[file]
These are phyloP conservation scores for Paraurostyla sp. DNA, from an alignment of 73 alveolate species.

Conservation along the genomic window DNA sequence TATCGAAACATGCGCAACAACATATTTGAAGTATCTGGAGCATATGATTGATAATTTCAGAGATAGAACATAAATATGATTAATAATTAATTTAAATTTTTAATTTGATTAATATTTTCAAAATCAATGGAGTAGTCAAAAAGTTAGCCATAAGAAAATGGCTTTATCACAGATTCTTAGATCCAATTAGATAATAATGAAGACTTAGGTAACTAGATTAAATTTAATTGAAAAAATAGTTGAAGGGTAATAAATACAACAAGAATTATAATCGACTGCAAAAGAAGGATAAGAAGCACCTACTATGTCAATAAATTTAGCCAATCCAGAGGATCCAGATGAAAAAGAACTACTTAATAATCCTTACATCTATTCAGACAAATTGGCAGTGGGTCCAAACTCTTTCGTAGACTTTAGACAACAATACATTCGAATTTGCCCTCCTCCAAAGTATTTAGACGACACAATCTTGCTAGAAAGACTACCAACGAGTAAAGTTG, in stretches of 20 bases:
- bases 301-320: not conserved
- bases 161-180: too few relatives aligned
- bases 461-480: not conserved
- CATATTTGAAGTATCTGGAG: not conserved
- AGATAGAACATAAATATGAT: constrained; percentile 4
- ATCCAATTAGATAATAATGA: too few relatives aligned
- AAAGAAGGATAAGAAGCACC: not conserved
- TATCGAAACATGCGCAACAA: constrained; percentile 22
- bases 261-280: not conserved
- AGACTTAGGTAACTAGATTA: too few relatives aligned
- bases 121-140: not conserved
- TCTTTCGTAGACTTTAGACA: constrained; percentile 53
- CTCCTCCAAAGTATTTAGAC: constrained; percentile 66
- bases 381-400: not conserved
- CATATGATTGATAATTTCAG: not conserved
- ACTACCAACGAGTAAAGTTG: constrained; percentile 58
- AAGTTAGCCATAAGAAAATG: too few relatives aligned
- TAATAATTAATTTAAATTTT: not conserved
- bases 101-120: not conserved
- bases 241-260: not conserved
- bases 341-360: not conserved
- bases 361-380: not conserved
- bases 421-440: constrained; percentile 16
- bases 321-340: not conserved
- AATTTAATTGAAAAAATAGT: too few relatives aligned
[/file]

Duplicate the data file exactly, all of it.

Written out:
These are phyloP conservation scores for Paraurostyla sp. DNA, from an alignment of 73 alveolate species.

Conservation along the genomic window DNA sequence TATCGAAACATGCGCAACAACATATTTGAAGTATCTGGAGCATATGATTGATAATTTCAGAGATAGAACATAAATATGATTAATAATTAATTTAAATTTTTAATTTGATTAATATTTTCAAAATCAATGGAGTAGTCAAAAAGTTAGCCATAAGAAAATGGCTTTATCACAGATTCTTAGATCCAATTAGATAATAATGAAGACTTAGGTAACTAGATTAAATTTAATTGAAAAAATAGTTGAAGGGTAATAAATACAACAAGAATTATAATCGACTGCAAAAGAAGGATAAGAAGCACCTACTATGTCAATAAATTTAGCCAATCCAGAGGATCCAGATGAAAAAGAACTACTTAATAATCCTTACATCTATTCAGACAAATTGGCAGTGGGTCCAAACTCTTTCGTAGACTTTAGACAACAATACATTCGAATTTGCCCTCCTCCAAAGTATTTAGACGACACAATCTTGCTAGAAAGACTACCAACGAGTAAAGTTG, in stretches of 20 bases:
- bases 301-320: not conserved
- bases 161-180: too few relatives aligned
- bases 461-480: not conserved
- CATATTTGAAGTATCTGGAG: not conserved
- AGATAGAACATAAATATGAT: constrained; percentile 4
- ATCCAATTAGATAATAATGA: too few relatives aligned
- AAAGAAGGATAAGAAGCACC: not conserved
- TATCGAAACATGCGCAACAA: constrained; percentile 22
- bases 261-280: not conserved
- AGACTTAGGTAACTAGATTA: too few relatives aligned
- bases 121-140: not conserved
- TCTTTCGTAGACTTTAGACA: constrained; percentile 53
- CTCCTCCAAAGTATTTAGAC: constrained; percentile 66
- bases 381-400: not conserved
- CATATGATTGATAATTTCAG: not conserved
- ACTACCAACGAGTAAAGTTG: constrained; percentile 58
- AAGTTAGCCATAAGAAAATG: too few relatives aligned
- TAATAATTAATTTAAATTTT: not conserved
- bases 101-120: not conserved
- bases 241-260: not conserved
- bases 341-360: not conserved
- bases 361-380: not conserved
- bases 421-440: constrained; percentile 16
- bases 321-340: not conserved
- AATTTAATTGAAAAAATAGT: too few relatives aligned